RICHMOND, Va. — Days after Virginia Democrats' astounding Election Day successes, one of the state's most influential gun rights groups sent a warning to its members.
"Gun control will be coming at us hard and heavy," the Virginia Citizens Defense League said in an email with the subject line "2017 Elections and the path ahead."
With the Democrats gaining clout, the group said, it expects a push for legislation in Virginia to implement universal background checks, ban assault weapons and restrict handgun purchases. The Defense League has urged members to reach out to non-gun owners to boost ownership and take off work for a lobbying day in January.
Democrats swept all three statewide offices and picked up at least 15 Virginia House seats, nearly wiping out the Republicans' overwhelming majority. Meanwhile, the GOP controls the Senate 21-19, which would make getting landmark legislation through both chambers difficult. Still, lawmakers said they expect movement on gun-control measures that could attract bipartisan support.
Guns are a perennial issue in this swing state that's home to the National Rifle Association's headquarters and site of one of the country's deadliest mass shootings, at Virginia Tech in 2007. Nationally, gun-control advocates point to election night outcomes in Virginia and elsewhere, New Jersey and Washington state included, as a sign of momentum heading into next year's midterm elections.
In November, "voters proved that they were willing to vote on the issue of gun safety ... Make no mistake: Heading into the 2018 midterm elections, the momentum is on the side of the gun violence prevention movement," said one gun control group, Moms Demand Action, in a statement.
The NRA didn't respond to interview requests from The Associated Press.
Jeff Ryer, a spokesman for Virginia's Senate Republican caucus, said he expects lots of gun-control legislation to be filed. But he doubts much would pass.
David Hancock, manager of gun seller Bob Moates Sport Shop in Midlothian, echoed that sentiment.
"We're not expecting any major changes right away," he said.
But Democrats say the sea change means they'll have more committee representation, more sway in general and in some cases might need just one Republican vote to secure a gun measure's passage.
For Del. Kathleen Murphy, who represents parts of two northern Virginia counties, gun control is personal.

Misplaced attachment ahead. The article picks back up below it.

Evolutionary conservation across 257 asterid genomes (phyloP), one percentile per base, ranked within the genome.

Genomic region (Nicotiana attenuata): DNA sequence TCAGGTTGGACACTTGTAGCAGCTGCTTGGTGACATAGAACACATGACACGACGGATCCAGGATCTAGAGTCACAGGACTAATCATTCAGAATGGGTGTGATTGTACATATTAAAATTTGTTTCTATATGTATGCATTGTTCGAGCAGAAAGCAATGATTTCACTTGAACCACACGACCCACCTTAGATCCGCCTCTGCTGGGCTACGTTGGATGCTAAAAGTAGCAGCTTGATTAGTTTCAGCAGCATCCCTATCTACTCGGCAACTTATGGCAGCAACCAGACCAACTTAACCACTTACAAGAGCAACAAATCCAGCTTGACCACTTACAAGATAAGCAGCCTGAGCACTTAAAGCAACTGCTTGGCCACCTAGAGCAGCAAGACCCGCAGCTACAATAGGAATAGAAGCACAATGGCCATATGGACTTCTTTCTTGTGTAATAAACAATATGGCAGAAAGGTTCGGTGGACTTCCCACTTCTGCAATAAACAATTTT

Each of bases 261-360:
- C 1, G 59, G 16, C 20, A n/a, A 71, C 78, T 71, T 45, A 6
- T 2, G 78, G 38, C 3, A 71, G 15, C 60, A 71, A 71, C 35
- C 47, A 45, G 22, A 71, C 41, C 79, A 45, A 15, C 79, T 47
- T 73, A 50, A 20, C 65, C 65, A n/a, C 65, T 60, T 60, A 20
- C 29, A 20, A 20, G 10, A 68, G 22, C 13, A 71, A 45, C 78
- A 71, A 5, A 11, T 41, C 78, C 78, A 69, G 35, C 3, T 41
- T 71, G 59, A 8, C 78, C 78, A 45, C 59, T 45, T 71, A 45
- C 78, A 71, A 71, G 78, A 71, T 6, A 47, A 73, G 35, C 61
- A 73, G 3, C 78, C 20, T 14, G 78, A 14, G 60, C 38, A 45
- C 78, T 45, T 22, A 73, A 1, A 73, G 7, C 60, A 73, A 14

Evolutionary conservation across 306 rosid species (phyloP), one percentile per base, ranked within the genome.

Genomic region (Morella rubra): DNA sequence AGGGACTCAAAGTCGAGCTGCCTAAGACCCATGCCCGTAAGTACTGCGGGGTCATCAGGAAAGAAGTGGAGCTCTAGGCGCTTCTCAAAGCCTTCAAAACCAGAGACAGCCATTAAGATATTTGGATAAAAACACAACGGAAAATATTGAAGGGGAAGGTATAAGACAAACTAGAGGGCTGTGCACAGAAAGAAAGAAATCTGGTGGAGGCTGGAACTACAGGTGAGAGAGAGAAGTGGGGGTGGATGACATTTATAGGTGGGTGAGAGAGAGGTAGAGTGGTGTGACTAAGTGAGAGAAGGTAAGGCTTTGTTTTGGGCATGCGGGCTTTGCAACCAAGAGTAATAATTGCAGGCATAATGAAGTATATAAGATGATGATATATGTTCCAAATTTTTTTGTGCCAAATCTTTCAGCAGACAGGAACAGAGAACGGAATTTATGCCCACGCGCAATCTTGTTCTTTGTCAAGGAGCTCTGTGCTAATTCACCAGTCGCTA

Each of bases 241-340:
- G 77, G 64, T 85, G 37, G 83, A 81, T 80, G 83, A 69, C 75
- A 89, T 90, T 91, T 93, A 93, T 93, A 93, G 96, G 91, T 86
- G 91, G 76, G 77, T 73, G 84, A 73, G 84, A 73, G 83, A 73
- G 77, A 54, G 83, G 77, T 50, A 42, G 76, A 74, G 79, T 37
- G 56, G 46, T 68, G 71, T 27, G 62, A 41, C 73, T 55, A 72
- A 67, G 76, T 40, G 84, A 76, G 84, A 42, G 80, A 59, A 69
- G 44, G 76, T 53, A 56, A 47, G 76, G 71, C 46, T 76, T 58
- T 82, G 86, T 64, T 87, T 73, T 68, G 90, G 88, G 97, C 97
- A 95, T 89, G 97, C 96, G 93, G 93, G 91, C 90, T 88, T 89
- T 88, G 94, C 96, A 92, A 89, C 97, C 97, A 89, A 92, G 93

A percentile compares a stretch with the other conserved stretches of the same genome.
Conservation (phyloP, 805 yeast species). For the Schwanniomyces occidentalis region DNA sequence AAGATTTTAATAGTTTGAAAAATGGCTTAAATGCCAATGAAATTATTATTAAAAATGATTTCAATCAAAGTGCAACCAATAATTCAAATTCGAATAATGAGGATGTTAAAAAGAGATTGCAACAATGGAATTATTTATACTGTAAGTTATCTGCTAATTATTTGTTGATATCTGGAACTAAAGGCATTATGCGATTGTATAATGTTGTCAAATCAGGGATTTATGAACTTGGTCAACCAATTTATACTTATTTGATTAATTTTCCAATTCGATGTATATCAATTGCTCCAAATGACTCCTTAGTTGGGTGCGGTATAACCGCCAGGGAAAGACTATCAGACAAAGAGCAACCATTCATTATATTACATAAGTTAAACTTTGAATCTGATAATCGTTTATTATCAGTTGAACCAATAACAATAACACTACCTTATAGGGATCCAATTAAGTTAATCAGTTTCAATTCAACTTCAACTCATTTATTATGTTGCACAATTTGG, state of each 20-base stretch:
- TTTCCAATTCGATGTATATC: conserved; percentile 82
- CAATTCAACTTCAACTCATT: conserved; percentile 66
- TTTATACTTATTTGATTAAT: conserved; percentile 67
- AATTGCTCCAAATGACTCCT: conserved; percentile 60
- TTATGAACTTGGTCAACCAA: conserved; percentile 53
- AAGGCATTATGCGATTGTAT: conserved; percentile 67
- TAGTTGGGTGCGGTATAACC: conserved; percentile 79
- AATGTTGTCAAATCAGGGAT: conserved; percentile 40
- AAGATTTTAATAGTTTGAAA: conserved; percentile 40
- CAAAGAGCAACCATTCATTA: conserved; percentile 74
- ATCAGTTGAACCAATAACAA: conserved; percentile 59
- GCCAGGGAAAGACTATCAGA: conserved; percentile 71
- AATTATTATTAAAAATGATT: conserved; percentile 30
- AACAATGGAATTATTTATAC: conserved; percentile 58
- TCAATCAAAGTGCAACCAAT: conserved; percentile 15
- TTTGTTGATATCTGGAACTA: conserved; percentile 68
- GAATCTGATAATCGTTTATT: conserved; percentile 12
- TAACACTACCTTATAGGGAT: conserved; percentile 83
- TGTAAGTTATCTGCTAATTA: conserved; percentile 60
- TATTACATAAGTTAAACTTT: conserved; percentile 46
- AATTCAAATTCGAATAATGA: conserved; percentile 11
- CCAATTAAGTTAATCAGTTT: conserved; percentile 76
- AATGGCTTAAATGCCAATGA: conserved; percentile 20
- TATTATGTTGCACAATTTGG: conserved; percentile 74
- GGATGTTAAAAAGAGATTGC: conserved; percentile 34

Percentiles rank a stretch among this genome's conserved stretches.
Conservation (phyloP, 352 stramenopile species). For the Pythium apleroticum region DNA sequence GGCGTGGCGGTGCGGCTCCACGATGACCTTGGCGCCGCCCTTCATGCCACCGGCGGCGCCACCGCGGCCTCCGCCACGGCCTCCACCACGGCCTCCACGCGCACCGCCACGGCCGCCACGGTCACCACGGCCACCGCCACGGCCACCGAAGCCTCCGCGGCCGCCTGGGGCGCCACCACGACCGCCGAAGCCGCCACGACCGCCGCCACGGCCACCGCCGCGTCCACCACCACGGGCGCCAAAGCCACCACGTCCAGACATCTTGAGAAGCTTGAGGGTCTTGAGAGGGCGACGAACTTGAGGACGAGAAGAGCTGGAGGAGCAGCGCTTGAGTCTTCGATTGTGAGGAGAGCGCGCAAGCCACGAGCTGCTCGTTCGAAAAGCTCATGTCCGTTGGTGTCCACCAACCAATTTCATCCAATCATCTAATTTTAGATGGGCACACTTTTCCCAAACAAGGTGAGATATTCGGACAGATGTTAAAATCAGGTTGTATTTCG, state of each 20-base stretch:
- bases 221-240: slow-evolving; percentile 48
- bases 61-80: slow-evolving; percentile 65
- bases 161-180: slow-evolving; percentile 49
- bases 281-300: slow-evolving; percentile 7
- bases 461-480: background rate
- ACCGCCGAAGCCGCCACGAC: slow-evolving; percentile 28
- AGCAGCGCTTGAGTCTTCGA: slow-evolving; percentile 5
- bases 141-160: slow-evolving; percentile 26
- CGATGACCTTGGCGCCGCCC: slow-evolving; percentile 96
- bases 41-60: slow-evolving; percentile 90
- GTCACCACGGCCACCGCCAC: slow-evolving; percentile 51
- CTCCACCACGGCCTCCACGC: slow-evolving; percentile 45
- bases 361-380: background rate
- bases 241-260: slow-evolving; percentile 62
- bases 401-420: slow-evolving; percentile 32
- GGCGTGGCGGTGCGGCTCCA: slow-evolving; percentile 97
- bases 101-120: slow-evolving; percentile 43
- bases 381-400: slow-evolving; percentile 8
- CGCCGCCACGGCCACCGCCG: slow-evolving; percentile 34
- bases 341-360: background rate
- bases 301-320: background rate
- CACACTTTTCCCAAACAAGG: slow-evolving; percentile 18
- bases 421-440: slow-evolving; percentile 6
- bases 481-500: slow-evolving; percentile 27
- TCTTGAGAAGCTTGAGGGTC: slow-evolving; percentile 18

Her brother was shot to death during a robbery and she doesn't want another family to go through what hers did. She plans to reintroduce a bill that would make a second conviction for domestic abuse a felony, making those convicted unable to own guns. It's the type of commonsense measure that has failed before but might have a chance this year, she said.
"I don't understand the refusal of people on the other side to recognize that we can do something in a bipartisan way to make guns safer and to make our children and families safer from gun violence without harming peoples' right to carry arms," she said.
Del. John Bell, another northern Virginia Democrat and an Air Force veteran, said he plans to introduce several gun-related bills after campaigning heavily on the issue. One would require in-person training to obtain a concealed handgun permit. Currently, training can be done online or by video.
Another proposal already filed would ban bump stocks, the device used by a gunman who opened fire in Las Vegas, killing 58 people in the deadliest mass shooting in modern U.S. history.
Pressure could also come from Charlottesville, which is grappling with the aftermath of a white nationalist rally this summer that descended into chaos.
Virginia law doesn't currently allow localities to implement restrictions on firearms during special events, and many attendees at the rally were heavily armed.
Charlottesville plans to push for legislation that would change that, City Manager Maurice Jones said at a city council meeting Monday.
Gun-control bills would likely get a receptive audience with Gov.-elect Ralph Northam, an Army veteran who supports universal background checks and an assault weapons ban. His campaign received nearly $1.4 million from former New York Mayor Michael Bloomberg's Everytown for Gun Safety.
Exit polling from Nov. 7 shows gun legislation was near the top of Virginia voters' minds. In polling conducted for The Washington Post and other media organizations, voters ranked gun policy second only to health care out of five issues they said matter most in decided how they voted in the governor's race. Among the 17 percent of voters who said gun policy mattered most, 49 percent said they voted for Northam, who has an F rating from the NRA, and 49 for Gillespie, who has an A rating. The poll's overall margin of error was plus or minus four percentage points.
Philip Van Cleave, president of the pro-gun Defense League, said he thinks many gun owners had become complacent but won't be after this election.
"It has woken up gun owners big time," he said.
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